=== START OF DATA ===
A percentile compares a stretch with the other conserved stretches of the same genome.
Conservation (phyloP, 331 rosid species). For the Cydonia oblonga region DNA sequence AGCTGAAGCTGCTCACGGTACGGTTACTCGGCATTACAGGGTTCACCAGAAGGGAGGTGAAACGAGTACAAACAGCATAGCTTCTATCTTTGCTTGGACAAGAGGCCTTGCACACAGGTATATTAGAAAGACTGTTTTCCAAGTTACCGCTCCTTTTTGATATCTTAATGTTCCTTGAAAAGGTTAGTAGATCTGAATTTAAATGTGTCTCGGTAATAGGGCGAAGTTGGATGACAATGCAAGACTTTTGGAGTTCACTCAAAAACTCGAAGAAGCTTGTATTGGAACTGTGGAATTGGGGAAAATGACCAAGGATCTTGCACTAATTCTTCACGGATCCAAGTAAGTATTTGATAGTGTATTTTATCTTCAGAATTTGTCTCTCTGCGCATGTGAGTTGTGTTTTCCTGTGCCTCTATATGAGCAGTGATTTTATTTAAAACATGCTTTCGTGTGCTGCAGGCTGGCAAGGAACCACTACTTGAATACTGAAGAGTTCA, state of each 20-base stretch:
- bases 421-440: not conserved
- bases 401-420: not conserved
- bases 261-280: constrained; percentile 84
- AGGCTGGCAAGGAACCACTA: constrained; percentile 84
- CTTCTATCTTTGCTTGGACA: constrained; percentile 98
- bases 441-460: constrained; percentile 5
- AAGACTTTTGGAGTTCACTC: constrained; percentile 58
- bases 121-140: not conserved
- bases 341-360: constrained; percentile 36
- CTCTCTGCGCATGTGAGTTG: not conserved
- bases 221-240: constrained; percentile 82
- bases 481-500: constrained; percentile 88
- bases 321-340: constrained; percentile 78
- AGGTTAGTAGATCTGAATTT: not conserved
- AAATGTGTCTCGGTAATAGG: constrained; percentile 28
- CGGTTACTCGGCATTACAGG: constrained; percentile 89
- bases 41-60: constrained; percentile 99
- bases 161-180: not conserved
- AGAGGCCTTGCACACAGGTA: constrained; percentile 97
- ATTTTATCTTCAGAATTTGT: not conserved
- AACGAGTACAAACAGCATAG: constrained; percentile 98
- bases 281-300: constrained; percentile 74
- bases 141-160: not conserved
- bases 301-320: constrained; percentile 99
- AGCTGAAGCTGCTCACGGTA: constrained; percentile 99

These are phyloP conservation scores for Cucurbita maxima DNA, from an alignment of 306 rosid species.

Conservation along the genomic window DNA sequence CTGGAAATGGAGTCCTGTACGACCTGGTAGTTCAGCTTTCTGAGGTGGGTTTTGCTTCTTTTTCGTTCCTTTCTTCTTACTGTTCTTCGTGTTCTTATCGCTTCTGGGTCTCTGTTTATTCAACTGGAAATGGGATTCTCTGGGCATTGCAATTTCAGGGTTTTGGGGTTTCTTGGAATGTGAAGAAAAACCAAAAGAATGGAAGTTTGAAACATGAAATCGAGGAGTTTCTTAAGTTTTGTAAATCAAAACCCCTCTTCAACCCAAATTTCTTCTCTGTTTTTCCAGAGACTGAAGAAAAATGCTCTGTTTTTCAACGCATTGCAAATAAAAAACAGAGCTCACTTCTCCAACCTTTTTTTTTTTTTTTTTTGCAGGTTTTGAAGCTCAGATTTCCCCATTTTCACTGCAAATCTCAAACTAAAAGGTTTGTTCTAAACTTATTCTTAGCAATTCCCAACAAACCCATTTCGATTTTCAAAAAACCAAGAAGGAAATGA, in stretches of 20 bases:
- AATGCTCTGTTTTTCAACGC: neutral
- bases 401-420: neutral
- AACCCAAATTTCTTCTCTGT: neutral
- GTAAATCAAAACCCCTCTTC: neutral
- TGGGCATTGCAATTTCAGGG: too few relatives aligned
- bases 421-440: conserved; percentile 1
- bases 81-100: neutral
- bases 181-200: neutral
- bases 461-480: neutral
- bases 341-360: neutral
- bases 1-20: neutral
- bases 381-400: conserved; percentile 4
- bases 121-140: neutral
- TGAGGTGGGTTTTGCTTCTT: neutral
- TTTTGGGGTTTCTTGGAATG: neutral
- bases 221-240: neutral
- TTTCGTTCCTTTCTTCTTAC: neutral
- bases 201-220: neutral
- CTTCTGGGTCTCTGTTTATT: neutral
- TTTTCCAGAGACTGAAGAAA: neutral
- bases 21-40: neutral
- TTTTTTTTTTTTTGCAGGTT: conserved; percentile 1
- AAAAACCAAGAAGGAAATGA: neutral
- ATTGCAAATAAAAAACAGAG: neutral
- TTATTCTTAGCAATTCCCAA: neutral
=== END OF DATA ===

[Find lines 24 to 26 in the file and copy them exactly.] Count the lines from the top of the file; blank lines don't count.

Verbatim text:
- bases 281-300: constrained; percentile 74
- bases 141-160: not conserved
- bases 301-320: constrained; percentile 99